BP sees annual profits halve but reveals stronger-than-expected end to 2023

BP has revealed profits halved in 2023 as lower oil prices took their toll but the company chalked up a better-than-expected performance in the final three months.

The oil giant reported underlying replacement cost profits – the company’s preferred measure – of 13.8 billion US dollars (£11 billion).

This is down 50% from the record 27.7 billion US dollars (£22.1 billion) notched up in 2022 when oil prices surged following Russia’s invasion of Ukraine.

The cost of crude has since eased back, with oil trading at about 82 US dollars a barrel on average through last year, against 100 US dollars in 2022.

Shares in the FTSE 100 group surged around 6% on Tuesday morning as it reported a better-than-feared drop in profits in the final three months of the year, with underlying profits of 3 billion US dollars (£2.4 billion) against 4.8 billion US dollars (£3.8 billion) a year ago.

Most analysts had expected profits of 2.77 billion dollars (£2.19 billion) for the fourth quarter.

BP joined rival Shell in announcing further cheer for shareholders after two years of bumper profits, with another 3.5 billion US dollars (£2.8 billion) of share buybacks for the first half of the year under plans to buy back at least 14 billion US dollars (£11.1 billion) over 2024-25.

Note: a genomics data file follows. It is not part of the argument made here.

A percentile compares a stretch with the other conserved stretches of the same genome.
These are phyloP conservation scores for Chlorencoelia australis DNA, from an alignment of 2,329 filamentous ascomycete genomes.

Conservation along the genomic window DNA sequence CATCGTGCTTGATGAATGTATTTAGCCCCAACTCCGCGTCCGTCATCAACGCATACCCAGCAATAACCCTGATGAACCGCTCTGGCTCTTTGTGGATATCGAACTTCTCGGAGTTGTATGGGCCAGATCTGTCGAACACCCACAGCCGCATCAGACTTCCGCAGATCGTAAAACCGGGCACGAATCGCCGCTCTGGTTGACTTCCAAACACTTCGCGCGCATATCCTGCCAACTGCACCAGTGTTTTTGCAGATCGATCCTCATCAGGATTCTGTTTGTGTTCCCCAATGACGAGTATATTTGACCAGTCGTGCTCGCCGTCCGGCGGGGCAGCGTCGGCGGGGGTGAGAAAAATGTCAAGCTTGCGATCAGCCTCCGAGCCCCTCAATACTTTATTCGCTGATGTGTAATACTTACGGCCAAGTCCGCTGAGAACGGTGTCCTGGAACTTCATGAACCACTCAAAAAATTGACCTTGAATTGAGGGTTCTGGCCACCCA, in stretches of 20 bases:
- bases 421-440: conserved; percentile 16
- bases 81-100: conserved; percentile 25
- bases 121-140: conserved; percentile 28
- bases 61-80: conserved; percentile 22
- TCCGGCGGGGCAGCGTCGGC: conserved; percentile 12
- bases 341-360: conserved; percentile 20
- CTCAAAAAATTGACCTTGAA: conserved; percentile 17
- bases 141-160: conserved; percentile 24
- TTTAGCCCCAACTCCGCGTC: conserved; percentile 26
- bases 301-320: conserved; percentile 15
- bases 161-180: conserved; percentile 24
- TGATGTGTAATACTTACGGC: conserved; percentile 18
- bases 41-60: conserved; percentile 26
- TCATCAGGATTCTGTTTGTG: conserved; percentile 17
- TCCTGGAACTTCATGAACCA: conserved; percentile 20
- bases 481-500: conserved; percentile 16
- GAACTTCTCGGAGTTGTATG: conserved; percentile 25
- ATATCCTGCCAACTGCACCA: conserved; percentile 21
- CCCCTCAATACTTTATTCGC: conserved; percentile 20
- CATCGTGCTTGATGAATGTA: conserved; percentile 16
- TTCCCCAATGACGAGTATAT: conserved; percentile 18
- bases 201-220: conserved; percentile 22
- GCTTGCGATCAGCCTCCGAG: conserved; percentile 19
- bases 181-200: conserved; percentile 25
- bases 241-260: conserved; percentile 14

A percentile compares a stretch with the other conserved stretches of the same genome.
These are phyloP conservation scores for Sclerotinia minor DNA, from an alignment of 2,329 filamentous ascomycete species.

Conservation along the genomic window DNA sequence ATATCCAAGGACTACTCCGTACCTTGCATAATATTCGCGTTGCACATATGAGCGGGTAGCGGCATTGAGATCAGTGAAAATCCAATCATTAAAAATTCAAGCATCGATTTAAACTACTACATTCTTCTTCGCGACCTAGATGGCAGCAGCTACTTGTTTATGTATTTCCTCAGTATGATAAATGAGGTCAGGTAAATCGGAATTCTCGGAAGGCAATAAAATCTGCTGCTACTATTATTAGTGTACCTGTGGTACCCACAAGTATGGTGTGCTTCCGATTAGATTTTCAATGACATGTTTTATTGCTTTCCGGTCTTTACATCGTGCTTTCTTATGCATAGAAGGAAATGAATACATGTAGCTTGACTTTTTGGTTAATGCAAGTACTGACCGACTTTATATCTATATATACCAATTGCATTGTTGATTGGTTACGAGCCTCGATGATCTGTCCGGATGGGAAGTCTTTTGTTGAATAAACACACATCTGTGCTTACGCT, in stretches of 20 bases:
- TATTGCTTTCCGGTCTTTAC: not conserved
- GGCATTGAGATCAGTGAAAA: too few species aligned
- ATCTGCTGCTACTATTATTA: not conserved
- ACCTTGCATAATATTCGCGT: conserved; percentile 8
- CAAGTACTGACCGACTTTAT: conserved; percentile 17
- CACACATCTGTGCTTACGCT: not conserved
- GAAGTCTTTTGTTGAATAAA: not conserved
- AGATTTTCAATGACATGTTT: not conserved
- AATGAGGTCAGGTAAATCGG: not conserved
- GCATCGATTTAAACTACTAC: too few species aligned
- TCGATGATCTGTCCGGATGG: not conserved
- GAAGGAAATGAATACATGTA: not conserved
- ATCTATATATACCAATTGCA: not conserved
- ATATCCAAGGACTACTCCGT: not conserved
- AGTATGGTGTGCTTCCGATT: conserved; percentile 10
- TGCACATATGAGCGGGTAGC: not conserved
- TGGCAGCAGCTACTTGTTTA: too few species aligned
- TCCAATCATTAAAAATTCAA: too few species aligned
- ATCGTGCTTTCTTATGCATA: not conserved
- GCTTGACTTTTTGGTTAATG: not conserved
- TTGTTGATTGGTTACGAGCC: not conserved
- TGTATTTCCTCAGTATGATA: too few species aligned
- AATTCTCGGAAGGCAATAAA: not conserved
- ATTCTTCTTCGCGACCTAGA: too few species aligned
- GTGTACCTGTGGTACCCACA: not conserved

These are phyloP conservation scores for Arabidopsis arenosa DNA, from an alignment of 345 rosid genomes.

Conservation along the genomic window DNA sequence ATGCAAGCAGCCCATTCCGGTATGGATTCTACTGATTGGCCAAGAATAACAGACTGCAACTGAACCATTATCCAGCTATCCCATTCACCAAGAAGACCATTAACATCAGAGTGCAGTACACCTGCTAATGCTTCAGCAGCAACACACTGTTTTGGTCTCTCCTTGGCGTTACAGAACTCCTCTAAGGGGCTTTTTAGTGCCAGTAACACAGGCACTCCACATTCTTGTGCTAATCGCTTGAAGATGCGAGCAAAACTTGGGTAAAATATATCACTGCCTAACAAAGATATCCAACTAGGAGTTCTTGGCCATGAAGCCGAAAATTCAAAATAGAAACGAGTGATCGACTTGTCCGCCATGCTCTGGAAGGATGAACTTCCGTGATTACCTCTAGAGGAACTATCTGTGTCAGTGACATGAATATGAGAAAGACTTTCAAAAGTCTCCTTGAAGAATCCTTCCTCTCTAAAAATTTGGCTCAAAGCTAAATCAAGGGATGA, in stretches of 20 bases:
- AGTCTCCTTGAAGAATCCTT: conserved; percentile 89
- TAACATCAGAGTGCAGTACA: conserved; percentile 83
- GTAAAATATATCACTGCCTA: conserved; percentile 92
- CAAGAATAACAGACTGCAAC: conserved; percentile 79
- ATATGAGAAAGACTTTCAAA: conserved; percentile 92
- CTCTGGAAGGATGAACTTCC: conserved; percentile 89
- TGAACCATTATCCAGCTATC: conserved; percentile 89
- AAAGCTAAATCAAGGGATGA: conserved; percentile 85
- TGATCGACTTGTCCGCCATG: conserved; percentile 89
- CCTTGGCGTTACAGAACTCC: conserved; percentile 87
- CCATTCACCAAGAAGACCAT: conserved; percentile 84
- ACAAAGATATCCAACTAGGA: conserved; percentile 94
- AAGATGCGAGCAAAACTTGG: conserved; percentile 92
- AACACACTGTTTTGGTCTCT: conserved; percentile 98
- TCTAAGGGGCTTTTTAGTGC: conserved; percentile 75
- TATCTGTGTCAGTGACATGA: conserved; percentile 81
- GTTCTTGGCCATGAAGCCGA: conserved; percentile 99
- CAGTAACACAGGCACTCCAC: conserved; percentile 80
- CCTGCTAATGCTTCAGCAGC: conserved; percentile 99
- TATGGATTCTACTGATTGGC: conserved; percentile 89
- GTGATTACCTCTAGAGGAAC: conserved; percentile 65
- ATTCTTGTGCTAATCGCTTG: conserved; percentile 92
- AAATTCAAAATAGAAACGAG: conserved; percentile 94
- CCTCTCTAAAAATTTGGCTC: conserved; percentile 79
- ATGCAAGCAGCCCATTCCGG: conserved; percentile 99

It also increased its dividend by year on year 10% to 7.27 cents a share in the fourth quarter.

“And as we look ahead, our destination remains unchanged… focused on growing the value of BP.”

But campaign group Global Witness hit out at what it said were “reckless shareholder payouts” at BP.

It claimed BP’s shareholders’ returns in 2023 – 12.7 billion (£10.2 billion) – could “cover the projected cost of natural disasters for the next seven years in the UK”.

Jonathan Noronha-Gant, Global Witness senior campaigner, said: “Shareholders should want to protect their long-term positions.

“That means demanding a rapid clean energy transition for companies like BP. These reckless shareholder payouts do the opposite.”

Joseph Evans, researcher at the IPPR, said: “BP has decided to prioritise its shareholders over investing in the green transition.

“It’s clear that BP and other fossil-fuel giants can’t be trusted to drive the green transition: they will always prioritise their shareholders over the needs of the economy and the planet.”

BP said its fourth-quarter results partly reflected strong gas trading, offset by lower refining margins and weak oil trading.

It marks the first set of figures for new boss Mr Auchincloss after he took over the role of chief executive last month.

Formerly BP’s chief financial officer, he had done the job on an interim basis since September until the board decided on a permanent replacement for Bernard Looney, who left after failing to fully disclose past relationships with company colleagues.

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